President's Award, National Association of Black Journalists, 1995.


Office—c/o Robert C. Maynard Institute for Journalism Education, 1211 Preservation Park Way, Oakland, CA 94612.

Asserted Reportorial Privilege

Caldwell's troubles soon deepened, however: the U.S. Department of Justice contacted him and asked him to work as a secret informer for the Panthers, and he refused. Then he was asked to provide information anyway via grand-jury testimony, but Caldwell refused to appear. For that, he was charged with contempt of court, and the New York Times supported his case, on the grounds that journalists should not be compelled to name their sources. There were two similar contempt charges against other reporters at U.S. newspapers, and a legal defense team joined the three cases together for trial and took it all the way to the U.S. Supreme Court. In their final decision, the High Court justices reversed a lower court's ruling in the United States v. Caldwell which agreed with Caldwell that he was protected by the First Amendment from having to divulge his sources to the government. In response, states began to enact "shield" laws that granted journalists the right to protect their sources, but the issue remained a controversial one; in 2004, journalists for the New York Times and Time magazine were jailed for several weeks when they refused to disclose their sources.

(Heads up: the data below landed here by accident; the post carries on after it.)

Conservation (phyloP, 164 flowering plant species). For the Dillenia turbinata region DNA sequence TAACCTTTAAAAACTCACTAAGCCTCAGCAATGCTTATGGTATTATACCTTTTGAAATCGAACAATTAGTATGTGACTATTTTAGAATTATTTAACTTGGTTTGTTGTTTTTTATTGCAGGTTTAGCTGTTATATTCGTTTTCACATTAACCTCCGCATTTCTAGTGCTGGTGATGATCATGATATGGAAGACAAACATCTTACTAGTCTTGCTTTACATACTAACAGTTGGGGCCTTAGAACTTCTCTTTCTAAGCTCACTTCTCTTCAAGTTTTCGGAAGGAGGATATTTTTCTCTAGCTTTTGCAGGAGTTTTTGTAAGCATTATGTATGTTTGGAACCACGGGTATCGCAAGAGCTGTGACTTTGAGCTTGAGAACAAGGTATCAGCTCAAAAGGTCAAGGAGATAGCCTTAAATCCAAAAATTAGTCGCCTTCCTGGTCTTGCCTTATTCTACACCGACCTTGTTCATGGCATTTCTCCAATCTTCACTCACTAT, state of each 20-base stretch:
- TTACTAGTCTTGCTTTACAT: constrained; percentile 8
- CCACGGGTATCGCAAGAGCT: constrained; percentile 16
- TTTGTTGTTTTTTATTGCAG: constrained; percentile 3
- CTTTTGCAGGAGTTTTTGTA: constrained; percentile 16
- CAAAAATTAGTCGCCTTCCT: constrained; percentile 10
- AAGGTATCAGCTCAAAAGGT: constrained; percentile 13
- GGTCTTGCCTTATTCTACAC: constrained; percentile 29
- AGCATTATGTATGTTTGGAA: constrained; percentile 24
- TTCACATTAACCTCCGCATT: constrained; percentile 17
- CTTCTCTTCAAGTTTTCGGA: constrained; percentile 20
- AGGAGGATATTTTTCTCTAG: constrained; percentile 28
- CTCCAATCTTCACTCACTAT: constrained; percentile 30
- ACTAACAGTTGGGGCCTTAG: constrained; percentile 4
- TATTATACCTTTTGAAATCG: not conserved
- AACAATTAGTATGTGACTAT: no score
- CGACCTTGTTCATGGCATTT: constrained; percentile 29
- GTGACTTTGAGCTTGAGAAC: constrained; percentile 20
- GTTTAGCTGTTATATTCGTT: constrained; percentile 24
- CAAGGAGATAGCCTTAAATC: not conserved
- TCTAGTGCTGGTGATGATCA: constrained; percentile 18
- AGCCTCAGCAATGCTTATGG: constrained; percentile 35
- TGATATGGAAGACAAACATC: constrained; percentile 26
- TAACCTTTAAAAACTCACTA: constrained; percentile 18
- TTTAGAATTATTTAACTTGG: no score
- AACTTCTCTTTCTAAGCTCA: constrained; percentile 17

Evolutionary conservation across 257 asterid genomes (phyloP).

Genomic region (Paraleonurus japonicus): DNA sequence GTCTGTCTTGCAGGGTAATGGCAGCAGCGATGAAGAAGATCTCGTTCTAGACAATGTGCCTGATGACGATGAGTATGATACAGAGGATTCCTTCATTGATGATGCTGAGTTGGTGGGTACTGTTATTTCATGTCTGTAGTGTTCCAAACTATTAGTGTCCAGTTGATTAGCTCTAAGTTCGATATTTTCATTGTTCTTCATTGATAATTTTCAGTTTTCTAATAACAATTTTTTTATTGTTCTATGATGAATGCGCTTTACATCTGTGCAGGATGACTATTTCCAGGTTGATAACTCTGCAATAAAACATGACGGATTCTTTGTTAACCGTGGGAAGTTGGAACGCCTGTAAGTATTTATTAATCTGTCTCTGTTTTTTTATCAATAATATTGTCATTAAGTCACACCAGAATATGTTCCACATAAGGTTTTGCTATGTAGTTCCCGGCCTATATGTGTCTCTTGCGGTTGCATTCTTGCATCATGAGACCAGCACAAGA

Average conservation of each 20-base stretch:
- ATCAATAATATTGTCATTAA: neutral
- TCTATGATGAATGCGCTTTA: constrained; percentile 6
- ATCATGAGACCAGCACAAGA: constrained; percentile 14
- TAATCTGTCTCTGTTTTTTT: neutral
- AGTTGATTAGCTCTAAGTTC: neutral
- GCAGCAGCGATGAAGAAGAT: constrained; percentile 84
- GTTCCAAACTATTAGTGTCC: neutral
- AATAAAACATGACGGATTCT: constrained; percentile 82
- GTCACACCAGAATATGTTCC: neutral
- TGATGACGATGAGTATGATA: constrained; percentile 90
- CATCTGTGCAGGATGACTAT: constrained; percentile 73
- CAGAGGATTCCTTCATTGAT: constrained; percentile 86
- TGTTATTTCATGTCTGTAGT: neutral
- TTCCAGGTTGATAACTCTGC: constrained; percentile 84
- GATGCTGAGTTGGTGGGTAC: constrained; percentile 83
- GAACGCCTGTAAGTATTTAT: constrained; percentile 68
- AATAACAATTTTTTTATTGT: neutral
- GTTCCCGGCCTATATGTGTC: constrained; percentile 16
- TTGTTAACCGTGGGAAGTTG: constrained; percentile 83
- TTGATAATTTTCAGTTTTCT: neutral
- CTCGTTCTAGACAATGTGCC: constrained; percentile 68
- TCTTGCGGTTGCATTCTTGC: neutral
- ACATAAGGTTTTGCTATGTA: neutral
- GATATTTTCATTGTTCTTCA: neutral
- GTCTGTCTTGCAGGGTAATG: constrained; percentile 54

Caldwell continued to write for the New York Times until mid-1974, and went on to a job with the New York Daily News. In 1979, he achieved another career first, this time as the first black journalist to write a regular column in a major daily newspaper in New York City. He held the job for the next 15 years, but resigned in early 1994 after a clash with his bosses at the paper. He had written a column about a hushed-up New York City police department investigation into charges that one of its white officers had sexually assaulted five black men in separate incidents. His editor asked him to change some of the wording, he refused, the column never ran, and Caldwell left the paper.